do not blow

How your no blowing makes the sound generated by your internal vibration deeper.

You Play Your Body

To ensure a clean and flawless emission, either fff or ppp – and without using the tongue edge for the first one ! -, you should precisely imagine the mouthpiece rim plugged to the sound source. Through your natural breathingyour exhaling extends your inhaling inwards and propagates your vibration down to the ground.

Thanks to his proprioceptive pictures, the music player drives his relaxation down to his sound center (i.e. his natural breathing center point) from where his internal vibration arises : from that point, his transverse abdominus pushes backwards the vibrating exhalation, ensuring then the full dynamics and the stability of the sound.
That was meant by Beniamino Gili when he used to drop his belly down to the ground in order to capture and maintain this feeling all along the emission of his sound, without disturbing the action of the diaphragm (see voice and breathing).
In other words, the voice of the musician must play his body’s resonance, without addressing it directly, so as to avoid parasite contractions.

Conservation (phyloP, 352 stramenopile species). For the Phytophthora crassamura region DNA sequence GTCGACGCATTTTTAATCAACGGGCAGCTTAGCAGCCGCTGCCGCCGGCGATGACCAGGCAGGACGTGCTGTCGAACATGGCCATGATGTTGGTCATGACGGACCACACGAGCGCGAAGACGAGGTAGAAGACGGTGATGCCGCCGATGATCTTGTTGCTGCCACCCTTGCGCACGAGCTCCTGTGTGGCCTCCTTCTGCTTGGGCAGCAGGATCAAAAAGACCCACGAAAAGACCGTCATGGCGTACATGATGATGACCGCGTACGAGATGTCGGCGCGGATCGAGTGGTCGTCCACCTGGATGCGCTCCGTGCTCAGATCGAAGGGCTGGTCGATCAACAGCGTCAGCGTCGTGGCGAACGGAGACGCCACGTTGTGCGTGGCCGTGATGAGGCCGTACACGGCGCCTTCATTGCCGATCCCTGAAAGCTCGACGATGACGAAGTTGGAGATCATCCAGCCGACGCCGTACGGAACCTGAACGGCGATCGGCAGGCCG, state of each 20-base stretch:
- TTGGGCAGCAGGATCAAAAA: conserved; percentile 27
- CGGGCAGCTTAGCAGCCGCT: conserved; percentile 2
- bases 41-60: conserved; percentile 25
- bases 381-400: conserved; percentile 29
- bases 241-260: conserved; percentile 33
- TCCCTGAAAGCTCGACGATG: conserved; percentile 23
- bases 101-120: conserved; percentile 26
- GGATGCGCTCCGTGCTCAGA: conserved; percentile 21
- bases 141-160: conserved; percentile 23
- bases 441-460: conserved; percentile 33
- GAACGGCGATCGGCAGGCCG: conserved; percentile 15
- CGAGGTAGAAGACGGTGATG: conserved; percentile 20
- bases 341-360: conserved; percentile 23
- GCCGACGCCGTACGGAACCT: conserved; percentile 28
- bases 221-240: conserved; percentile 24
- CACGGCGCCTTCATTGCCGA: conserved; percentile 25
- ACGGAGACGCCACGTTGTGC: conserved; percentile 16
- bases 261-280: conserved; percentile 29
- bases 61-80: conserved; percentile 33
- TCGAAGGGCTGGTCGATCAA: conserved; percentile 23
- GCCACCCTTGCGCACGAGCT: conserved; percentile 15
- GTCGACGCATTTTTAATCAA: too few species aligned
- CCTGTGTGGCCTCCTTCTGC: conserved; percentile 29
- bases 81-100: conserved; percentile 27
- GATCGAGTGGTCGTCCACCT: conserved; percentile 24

« You should imagine your embouchure in your belly.
Feel like playing inside your body.
Your breath flows inwards, certainly not the other way around.
Your instrument will play you.
The singing breath is enough.
If you don’t vibrate, then your breath is not warm enough.
Your breath should flow out through your ears.
Your breath should flow out through your neck.
You should feel as if your breath flows out from your whole body, but not from front.« 

The Artist Overlooks His Body

George Kochevitsky shows in The Art Of Piano Playing how you should avoid any apparent physical motion, in order to enhance the quality of the result of your musical intent.

Forget about your body, and concentrate on your relaxed vibration flowing down to your heels (while you are standing up like the sax player, or being seated like the pianist) : the good sound then surges around. Localize your sound center point, and free your diaphragm so that you feel as sitting on it, then filling your sound with overtones.

« { Steinhausen on the psychic origin of technique : in 1905, several months after the appearance of Rudolf Maria Breithaupt‘s Die Natürliche Klaviertechnik, Dr. Friedrich Adolph Steinhausen’s Die Physiologische Fehler und Umgestaltung der Klaviertechnik (“The Physiological Misconceptions and Reorganization of Piano Technique“) was published. }